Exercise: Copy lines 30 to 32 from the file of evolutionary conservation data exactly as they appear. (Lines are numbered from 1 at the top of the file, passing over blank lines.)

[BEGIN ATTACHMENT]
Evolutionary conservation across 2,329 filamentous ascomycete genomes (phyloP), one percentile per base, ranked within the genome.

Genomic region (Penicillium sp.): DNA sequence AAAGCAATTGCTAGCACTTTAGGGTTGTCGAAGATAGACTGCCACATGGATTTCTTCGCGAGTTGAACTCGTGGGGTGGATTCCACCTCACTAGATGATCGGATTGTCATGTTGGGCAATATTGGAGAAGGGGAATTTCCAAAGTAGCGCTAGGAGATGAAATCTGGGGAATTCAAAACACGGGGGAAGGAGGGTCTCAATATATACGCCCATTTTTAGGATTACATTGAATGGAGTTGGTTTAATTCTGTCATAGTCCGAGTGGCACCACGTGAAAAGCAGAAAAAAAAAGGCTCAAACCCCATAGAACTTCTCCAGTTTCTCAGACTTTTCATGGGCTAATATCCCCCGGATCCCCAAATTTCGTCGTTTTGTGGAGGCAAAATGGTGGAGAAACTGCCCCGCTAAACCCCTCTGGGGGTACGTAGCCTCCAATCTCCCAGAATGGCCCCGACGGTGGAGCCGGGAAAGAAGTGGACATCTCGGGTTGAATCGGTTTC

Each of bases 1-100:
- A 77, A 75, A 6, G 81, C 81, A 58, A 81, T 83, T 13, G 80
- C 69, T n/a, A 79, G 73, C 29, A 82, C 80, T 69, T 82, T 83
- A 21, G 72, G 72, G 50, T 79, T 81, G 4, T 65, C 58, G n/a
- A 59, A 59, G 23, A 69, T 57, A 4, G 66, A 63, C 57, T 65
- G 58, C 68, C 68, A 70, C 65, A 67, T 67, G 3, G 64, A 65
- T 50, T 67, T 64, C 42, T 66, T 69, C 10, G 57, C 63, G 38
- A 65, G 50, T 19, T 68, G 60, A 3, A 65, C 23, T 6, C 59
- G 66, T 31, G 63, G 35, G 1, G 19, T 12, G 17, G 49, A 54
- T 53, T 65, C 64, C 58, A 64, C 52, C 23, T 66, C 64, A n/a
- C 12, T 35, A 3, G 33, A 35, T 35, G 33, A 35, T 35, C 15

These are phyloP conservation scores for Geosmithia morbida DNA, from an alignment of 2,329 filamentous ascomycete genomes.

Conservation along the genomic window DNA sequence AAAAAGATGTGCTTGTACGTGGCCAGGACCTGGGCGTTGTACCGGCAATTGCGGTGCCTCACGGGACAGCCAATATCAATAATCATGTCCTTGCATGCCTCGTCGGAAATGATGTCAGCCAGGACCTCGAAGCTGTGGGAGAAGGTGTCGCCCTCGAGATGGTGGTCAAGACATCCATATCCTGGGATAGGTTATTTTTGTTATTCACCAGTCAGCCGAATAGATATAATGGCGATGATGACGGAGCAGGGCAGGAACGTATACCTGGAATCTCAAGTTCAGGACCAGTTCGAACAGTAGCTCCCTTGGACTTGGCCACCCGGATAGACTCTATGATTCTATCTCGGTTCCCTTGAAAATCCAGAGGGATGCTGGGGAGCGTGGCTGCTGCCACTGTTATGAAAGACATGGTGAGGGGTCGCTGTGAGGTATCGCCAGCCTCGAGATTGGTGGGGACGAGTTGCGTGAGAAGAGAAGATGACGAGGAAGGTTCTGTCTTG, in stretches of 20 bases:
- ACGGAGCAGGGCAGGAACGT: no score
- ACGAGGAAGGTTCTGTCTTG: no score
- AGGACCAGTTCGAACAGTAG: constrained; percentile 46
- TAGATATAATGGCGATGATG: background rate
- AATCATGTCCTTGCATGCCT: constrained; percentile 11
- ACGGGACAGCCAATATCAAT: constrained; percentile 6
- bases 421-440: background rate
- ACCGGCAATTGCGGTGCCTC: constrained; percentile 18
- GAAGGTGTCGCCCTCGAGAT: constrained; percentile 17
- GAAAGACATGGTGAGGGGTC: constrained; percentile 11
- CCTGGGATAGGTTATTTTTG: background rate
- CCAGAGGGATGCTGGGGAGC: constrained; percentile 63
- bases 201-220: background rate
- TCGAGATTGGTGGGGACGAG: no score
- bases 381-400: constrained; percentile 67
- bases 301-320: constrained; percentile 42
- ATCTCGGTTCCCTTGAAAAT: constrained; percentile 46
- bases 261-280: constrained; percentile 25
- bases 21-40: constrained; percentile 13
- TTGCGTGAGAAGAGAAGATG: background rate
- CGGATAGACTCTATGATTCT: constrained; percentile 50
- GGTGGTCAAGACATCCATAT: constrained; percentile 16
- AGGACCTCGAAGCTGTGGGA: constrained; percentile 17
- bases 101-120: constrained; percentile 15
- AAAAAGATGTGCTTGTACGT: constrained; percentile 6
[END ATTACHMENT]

- bases 381-400: constrained; percentile 67
- bases 301-320: constrained; percentile 42
- ATCTCGGTTCCCTTGAAAAT: constrained; percentile 46